When fellow Nerd-Base writer Dave Chosid and I get into discussions about videogames, there is one topic that continuously comes up. What is next gen? Why upgrade? Is it just better graphics, or is there more to it? At first I didn’t have a good response for him because it seemed like he was right. I didn’t see anything else other than slightly updated graphics. As news continues to come out about both systems, I think I finally have a good idea as to what next gen is supposed to be.
This last generation was all about motion controls, and high definition. The Xbox 360 kicked everything off with HD graphics right out the gate. The original Xbox and the PS2 could do some games in HD, but it was few and far between. The PS3 and the Wii launched about a year later. The PS3 continued the trend with HD graphics, but the Wii went a different way with motion controls. After the Wii’s great success Microsoft and Sony followed suit with the Kinect, and the PlayStation Move.
After pouring through the PS4 FAQ last week, I wanted to give a breakdown on some of the important items that might be easy to miss. There are a lot of positives and negatives going on that people can overlook. I’ve added commentary on some items to give clarification and insight on what’s actually going on, or at least what we believe is going on. The original FAQ Sony posted is twice the size this and very disorganized. I’ve moved items around into different sections to make the FAQ easier to follow. I’ve also removed a lot of unimportant or redundant items to cut down the size of the FAQ. I mostly stay away from console comparisons because this is about the PS4 specifically, and not meant for console war flame bait.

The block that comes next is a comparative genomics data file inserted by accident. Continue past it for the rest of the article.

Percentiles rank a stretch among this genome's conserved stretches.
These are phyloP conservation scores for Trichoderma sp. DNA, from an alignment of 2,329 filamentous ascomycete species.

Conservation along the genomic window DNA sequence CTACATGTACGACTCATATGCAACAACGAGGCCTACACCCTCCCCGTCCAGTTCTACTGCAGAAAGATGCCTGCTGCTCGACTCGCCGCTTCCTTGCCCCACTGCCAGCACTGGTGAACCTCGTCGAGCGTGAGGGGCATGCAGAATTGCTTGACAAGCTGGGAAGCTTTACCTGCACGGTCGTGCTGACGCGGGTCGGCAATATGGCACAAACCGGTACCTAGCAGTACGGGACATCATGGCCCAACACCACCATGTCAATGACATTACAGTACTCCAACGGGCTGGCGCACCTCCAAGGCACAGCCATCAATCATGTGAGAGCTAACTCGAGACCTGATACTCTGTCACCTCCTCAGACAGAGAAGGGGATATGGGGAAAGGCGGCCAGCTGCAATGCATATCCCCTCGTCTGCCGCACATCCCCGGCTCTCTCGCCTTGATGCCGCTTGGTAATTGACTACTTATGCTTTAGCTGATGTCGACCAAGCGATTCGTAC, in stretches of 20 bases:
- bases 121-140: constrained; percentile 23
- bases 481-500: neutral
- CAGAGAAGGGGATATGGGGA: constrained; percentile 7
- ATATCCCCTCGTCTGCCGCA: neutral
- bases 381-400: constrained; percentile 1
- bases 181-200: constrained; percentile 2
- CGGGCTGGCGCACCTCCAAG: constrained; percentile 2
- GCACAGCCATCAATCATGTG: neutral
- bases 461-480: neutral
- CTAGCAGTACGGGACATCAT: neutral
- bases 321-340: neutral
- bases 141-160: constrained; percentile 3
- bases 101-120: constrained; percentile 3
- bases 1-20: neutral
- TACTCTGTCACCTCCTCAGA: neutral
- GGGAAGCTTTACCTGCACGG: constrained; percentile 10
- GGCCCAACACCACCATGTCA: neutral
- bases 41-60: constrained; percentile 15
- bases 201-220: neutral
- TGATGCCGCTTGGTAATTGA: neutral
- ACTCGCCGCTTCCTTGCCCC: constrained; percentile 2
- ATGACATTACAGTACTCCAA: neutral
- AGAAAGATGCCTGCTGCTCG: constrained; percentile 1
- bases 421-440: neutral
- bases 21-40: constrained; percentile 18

After making my post “Cancelling my PS4 pre-order” I started thinking about a few other aspects that made wonder if I’m backing the wrong horse in the console hardware race. Recently, rumors were flying around that Call of Duty: Ghosts on the Xbox One would only run at 720p because the Xbox One can’t handle it. However the PS4 version runs at a full 1080p. The developers of the game have made several statements saying that the game is going to look great on the Xbox One but they are refusing to deny the rumor that it doesn’t run at 1080p. Meanwhile Sony has come out and made several statements saying that it does run at 1080p on the PS4, and hinted that the Xbox One version will not. Microsoft has only made statements literally saying “You don’t need to know.” Forbes is also reporting a similar rumored difference with Battlefield 4.
Recently I’ve been having serious thoughts about canceling my PS4 pre-order from Amazon. There are fewer and fewer games at launch that I’m interested in with the recent game delay announcements of Drive Club and Watch Dogs. I know I will probably get a PS4 at some point but I’m not entirely sure I need one right now. One of the many things the PS4 still has going for it are the non-retail PSN games. There are many games that will be downloadable day 1, but a lot of those games are either available on PC or another platform already. I know I’m definitely keeping my Xbox One pre-order because Microsoft has a few exclusives I know I want to play, and I like the TV integration aspect of the system. I decided to create a comparison chart using IGN’s launch title wiki to compare the retail games side by side.
I was surprised just a moment ago to find an email in my inbox from Microsoft announcing the release date for the Xbox One. I was even more surprised by the date itself. The Xbox One will get released on Friday, November 22nd. There was a lot of speculation leading up to this that the Xbox One would get released the same day as the new Call of Duty: Ghosts which gets released on November 5th.
This also means that the PS4 has a one week advantage over the Xbox One. In the grand scheme of things this probably doesn’t mean much because getting a system on Day One for both systems will be hard if you aren’t pre-ordering. Microsoft is still taking pre-Orders for their Day One Editions of the console on their website.